But on 1997, one year before Soeharto’s resignation, something new emerged, where else, in Yogyakarta: the first ever in the country tattoo festival was organized and held on from a man named Athonk. Athonk was a tattoo artist and also owner of a tattoo parlor in Yogya and chose to share his knowledge through forming the Java Tattoo Club in 1997, a vehicle for reintroducing tattoos to Indonesian society without any of the violent or crime-ridden associations of the past. Its slogan was: “ Java Tattoo Club civilizes tattoos as we tattoo civilization”. The first tattoo festival was just an

excellent beginning as much more were followed, such as the recent “Dragon Tattoo Festival” which was held on June 30, 2012 in an official venue: “Jogja National Museum”. Dragon Tattoo Festival was one of the activities for the celebration of the year of the Water Dragon. There were 35 tattoo booths and 65 tattoo artists who participated from all over Indonesia. Shows, tribal tattoo contest and live music were some of the happenings there. Thus it is obvious that nowadays tattooing has already made its dynamic comeback in the newborn democracy of Indonesia. The numbers of tattoos are increasing, particularly among young people and the tattoo parlors are also increasing in Yogya, Jakarta, Semarang, Bali and other parts of Indonesia. In Malioboro, the central street of Yogyakarta, one can see amongst the street vendors, tattoo artists who are offering a tattoo “in situ”. On the other hand there is an increasing number of professional tattoo parlors in Jogja, using sterilized equipment and modern methods of tattooing, adhering strictly to hygiene and safety guidelines. VR


Javanese Wisdom

CIPTO TUNGGAL KANG WENING

“ Realizing Unity through Clear Mind �

Dieng High up on a road northwards from the Central Javanese town of Wonosobo, the entrance to the Diengplateau within what seems to have been the vast crater of some ancient super-volcano. On the way there from Yogyakarta one becomes aware of the volcanic mountain range that spreads East to West across Java, passing through the shadows of the five big volcanoes of Central Java namely Merapi, Merbabu, Unggaran, Sumbing and Sindoro. At last, after an optional rest in the vast Tambi Tea plantations before the crater, one reaches this isolated and unique place. An active caldera with several boiling lakes and steaming crater holes, it is also the home for an ancient ethnic sub-group of the Javanese called the Dieng cultural area. This fact is noticeable by examining the set of very old Hindu templecomplexes and other archeological remains strewn around the caldera. The highlight of a visit to Dieng is undoubtedlythese very old Shaivist(Shiva worship) monuments set in the center of the caldera. According to Dutch and Indonesian archeological specialists, these represent the oldest such building heritage of the monument building Sanjaya Dynasty of the 7th century AD. About 21 temples remain grouped in 5 complexes, most famous of which the Candi Arjuna complex. As it borrows architectural styles from North as well as South India, the temples show distinctive Javanese Hindu traits which make them peculiar and different from Indian examples. The names are taken from the Mahabharata wayang stories, as these heroes

were always revered by the ancient Javanese for their ethical and spiritual qualities. Even Semar the clownish yet divine ancestor of the Javanese has a temple dedicated to him, which indicates a proper Javanese spiritual cult complementing the Hindu Dharma teachings. A neat museum nearby the Bima complex has a wealth of information on the ancient and contemporary history and culture of the Dieng plateau Hindu civilization. The temples are the stars of the Dieng showcase, yet in reality they are dwarfed by the imposing natural environment surrounding them, especially approaching evening time when the silent mists mixed with sulfuric clouds from the nearby volcanic lakes and ponds cover the whole area in shrouds of mystery. The lakes or kawah, are the signs of the activity below ground, reminding one of the hazardous nature of the place set in a volcano caldera. A unique feature of the crater-lakes is the different colors between them, due to several natural factors including the amount of sulfur in the gases. The characteristic smell of rotten eggs proper to sulfuric gases will be immediately apparent upon entering the crater. Obviously many hot springs and thermal spots abound in the area. The most famous lake is Kawah Sikidang or the Deer Lake as it moves location from decade to decade and boils like a giant and steamy caldron. Anthropologists and observers visiting the place since early Dutch colonial days have all testified to the strong animistic cults and beliefs of the local Dieng society.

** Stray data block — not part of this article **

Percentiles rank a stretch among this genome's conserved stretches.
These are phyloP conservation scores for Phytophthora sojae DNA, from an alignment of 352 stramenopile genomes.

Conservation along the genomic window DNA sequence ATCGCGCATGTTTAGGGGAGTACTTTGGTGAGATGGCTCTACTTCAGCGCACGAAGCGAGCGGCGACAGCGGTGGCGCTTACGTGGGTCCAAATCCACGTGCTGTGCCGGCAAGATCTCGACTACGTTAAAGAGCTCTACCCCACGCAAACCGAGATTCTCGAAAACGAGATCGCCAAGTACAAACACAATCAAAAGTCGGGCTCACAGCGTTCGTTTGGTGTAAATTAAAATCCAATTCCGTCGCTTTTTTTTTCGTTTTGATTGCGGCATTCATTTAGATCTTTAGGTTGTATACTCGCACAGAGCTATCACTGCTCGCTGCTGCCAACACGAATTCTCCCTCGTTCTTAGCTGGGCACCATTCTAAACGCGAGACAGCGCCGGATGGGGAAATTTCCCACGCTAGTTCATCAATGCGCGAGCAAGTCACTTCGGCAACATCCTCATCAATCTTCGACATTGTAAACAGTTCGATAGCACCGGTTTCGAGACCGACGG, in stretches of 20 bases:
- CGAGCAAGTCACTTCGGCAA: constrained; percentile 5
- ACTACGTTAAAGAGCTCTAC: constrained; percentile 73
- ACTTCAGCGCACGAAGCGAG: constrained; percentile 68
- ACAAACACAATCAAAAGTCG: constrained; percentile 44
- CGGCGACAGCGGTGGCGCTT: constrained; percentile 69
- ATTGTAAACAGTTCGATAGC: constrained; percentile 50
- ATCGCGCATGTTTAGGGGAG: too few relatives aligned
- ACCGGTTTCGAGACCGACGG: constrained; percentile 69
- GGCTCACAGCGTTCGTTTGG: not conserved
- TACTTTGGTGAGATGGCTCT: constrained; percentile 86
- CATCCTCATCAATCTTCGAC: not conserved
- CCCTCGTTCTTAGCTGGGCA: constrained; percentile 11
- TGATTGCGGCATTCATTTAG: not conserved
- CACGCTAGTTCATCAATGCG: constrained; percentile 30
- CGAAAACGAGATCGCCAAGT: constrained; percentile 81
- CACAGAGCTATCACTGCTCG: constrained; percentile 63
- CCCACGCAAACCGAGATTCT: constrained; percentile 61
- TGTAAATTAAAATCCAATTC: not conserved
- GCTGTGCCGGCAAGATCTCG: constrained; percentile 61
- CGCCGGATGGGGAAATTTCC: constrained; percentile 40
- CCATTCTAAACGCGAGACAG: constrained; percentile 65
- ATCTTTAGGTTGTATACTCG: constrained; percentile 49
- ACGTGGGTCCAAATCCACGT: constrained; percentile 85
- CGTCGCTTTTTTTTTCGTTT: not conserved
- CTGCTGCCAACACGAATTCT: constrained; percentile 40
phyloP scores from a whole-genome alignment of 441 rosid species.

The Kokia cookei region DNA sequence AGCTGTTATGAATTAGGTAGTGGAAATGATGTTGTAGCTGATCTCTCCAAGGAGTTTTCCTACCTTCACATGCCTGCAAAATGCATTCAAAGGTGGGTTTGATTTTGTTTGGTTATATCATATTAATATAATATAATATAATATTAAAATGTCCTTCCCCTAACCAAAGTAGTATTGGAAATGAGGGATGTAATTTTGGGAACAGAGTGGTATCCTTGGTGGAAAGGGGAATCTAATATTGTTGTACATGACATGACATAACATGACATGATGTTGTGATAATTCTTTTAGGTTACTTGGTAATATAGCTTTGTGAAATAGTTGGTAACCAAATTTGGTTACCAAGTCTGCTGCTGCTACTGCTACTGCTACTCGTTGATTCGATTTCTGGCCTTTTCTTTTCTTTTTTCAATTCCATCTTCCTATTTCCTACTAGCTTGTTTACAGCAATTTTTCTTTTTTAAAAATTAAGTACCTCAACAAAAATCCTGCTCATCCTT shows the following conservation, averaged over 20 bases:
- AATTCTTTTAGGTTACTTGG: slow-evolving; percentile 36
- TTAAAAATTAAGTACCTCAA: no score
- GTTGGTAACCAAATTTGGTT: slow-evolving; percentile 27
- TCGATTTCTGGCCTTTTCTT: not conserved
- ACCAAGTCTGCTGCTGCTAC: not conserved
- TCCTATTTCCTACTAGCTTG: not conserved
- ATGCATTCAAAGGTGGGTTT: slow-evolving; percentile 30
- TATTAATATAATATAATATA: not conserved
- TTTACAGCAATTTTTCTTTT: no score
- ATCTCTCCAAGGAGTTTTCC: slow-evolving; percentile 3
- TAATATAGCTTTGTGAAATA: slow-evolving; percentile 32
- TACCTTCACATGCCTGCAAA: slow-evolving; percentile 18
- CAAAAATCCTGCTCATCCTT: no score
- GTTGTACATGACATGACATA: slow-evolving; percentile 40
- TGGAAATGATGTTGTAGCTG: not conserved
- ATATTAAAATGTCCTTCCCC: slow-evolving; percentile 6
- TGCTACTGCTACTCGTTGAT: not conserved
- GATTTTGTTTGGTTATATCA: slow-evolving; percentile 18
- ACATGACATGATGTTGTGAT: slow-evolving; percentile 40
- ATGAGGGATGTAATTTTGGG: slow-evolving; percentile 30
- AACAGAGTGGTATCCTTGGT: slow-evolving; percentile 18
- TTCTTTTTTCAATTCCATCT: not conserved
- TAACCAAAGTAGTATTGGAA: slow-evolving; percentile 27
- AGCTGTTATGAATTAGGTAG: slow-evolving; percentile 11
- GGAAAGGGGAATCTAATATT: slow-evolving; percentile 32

Both the ancient manmade temples and the odd natural features of the caldera landscape have been associated to powerful resident deities and spirits. This might be a clue to understand the etymology of the word Dieng, which derives from the Sanskrit Di-Hyang which in turn refers to Kahyangan Dewa or ‘Mountain residence of the Deities’. The local population to this day holds a literal belief system whereby the place and its features indeed serve as shelters for the many spirits and Gods of the Javanese land. For someone interested in the cartography or topography of spiritual Java, this plateau is definite must with so many sacred and haunted spots strewn around. This fact also explains the number of surviving ritual and ceremonial practices held around some lakes and caves near the colored lakes (Telaga Warna). For example the cult of an ancestor spirit named Kyai Kalagete said to inhabit one of the colored lakes is still a vibrant focus of the local people’s religiosity. Due to a legendary anecdote whereby Kyai Kologete is said to have acquired Rastafarian-like dreadlocks during his quest to meet with the famous Queen of the South Seas Ratu Kidul, local children who genetically grow dreadlocks naturally are said to be partly his offspring, and thus are treated in a mystical convention. Their locks eventually get cut and thrown in the lake as the main offering to both Kyai Kalagete and Ratu Kidul as the waters from Dieng flow down to the Indian Ocean through the Serayu River. The Dieng plateau with its unique spiritually-laden atmosphere and sacred spots is a favorite pilgrimage destinationfor Javanese mystics and followers of the Javanism (Kejawen) tradition, yet is also visited for ritual reasons by Balinese Hindu adepts. The caves